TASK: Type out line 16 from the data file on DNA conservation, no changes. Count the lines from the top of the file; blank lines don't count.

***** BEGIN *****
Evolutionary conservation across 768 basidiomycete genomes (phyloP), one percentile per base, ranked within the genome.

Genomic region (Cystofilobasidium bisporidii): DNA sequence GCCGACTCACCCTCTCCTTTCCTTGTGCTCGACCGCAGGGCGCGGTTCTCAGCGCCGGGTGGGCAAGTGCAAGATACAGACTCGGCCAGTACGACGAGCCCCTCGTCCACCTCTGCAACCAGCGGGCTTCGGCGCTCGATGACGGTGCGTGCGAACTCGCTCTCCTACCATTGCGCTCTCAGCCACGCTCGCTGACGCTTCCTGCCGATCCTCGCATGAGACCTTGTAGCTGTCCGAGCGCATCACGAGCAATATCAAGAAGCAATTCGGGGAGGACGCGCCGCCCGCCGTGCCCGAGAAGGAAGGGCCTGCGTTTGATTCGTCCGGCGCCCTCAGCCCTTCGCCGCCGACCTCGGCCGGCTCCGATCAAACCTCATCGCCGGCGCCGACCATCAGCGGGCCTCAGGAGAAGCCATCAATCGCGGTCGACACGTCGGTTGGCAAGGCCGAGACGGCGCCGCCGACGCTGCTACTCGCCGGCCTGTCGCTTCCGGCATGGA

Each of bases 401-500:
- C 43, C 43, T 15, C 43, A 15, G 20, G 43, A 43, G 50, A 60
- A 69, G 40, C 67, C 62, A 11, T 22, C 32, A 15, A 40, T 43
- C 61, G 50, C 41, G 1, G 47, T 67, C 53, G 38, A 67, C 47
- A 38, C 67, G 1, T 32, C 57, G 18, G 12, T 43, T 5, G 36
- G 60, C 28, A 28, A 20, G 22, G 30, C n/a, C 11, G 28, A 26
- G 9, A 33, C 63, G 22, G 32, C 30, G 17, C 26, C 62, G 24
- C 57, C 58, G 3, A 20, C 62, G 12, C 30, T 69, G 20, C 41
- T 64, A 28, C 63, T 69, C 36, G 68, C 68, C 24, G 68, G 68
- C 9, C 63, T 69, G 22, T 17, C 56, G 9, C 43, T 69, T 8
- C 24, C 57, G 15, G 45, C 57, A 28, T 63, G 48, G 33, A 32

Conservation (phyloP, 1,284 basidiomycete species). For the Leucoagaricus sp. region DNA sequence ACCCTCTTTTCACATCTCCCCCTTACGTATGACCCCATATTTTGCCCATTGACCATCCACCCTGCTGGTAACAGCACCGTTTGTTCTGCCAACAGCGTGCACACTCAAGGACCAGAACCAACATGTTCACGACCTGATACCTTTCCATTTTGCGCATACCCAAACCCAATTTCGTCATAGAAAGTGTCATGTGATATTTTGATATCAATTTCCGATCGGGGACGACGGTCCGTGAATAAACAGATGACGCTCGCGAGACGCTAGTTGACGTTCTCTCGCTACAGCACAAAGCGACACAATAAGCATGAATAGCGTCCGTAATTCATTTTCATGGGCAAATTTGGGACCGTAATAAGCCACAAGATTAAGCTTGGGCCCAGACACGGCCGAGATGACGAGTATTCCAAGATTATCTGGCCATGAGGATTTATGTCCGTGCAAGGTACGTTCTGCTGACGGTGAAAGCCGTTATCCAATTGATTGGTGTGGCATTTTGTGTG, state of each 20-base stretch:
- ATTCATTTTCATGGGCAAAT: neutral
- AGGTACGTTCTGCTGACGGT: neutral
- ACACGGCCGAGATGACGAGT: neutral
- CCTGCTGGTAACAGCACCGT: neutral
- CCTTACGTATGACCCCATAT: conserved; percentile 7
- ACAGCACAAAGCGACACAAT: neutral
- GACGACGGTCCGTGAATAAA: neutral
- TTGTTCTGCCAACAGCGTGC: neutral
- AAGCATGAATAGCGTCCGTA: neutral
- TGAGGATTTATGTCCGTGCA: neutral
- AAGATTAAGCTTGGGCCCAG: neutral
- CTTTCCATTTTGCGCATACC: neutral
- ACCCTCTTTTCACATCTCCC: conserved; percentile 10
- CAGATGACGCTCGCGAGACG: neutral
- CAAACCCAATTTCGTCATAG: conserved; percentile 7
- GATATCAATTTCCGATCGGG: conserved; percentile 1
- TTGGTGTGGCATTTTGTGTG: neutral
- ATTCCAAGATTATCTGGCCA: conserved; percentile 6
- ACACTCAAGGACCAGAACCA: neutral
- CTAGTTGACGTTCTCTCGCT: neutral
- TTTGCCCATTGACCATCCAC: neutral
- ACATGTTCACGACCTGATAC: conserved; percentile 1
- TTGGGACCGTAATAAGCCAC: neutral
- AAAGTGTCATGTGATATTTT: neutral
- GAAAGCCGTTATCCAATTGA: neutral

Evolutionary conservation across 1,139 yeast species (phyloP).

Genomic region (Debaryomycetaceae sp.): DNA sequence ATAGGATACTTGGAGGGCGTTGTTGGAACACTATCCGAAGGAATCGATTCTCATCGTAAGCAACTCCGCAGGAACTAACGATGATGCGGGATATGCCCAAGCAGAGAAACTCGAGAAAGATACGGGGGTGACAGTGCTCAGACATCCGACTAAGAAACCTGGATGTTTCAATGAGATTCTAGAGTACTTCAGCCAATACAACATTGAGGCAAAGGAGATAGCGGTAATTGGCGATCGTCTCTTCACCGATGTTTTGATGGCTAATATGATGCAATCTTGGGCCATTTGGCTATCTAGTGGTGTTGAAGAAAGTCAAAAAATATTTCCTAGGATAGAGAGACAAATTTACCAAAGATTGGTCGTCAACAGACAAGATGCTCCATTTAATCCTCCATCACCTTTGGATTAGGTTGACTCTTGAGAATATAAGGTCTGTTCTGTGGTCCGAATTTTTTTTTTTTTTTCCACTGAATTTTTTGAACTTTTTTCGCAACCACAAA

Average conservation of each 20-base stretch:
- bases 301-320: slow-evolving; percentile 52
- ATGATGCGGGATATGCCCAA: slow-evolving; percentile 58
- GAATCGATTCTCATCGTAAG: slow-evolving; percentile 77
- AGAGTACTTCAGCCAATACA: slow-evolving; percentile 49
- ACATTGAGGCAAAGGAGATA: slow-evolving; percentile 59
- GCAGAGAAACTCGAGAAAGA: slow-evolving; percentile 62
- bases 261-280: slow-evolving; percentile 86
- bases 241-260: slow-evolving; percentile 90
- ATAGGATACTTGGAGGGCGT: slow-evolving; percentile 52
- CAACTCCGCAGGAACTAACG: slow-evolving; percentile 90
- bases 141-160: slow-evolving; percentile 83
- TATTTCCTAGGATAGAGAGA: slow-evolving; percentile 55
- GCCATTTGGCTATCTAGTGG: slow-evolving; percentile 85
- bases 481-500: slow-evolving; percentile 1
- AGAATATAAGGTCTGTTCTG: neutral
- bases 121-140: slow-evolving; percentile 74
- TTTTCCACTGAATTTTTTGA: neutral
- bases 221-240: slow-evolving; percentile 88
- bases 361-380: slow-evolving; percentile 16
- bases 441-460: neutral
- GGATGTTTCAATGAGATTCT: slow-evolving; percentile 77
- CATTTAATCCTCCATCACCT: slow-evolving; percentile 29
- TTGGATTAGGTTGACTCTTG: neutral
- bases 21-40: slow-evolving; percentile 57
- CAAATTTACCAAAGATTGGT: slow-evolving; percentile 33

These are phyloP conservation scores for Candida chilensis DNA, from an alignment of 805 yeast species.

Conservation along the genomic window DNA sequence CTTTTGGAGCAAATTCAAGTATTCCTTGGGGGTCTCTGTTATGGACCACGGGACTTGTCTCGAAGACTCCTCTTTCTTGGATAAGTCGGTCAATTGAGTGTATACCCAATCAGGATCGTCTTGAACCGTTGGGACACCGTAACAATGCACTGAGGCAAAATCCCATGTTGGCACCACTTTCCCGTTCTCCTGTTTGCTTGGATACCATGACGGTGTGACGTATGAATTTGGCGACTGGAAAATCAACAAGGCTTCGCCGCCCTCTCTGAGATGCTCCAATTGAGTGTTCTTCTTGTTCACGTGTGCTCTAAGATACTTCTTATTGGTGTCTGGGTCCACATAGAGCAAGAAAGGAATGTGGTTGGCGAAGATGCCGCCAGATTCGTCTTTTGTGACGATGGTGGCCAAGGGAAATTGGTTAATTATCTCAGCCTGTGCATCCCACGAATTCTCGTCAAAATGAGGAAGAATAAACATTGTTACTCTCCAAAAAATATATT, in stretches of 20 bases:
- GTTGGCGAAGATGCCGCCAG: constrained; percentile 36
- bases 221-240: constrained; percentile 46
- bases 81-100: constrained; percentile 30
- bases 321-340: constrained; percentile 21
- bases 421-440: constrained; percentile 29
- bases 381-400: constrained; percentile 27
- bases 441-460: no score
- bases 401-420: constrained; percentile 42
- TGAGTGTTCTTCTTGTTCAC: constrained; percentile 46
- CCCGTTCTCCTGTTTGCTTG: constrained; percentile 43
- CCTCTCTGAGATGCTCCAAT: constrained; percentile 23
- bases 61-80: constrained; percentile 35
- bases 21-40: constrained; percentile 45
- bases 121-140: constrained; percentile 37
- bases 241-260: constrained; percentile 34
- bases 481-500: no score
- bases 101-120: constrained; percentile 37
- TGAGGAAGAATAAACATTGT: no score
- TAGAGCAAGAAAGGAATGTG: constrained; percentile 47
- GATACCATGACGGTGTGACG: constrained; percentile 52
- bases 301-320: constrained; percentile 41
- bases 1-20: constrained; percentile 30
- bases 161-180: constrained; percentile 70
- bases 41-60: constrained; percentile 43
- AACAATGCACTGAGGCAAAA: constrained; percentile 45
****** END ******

- AGGTACGTTCTGCTGACGGT: neutral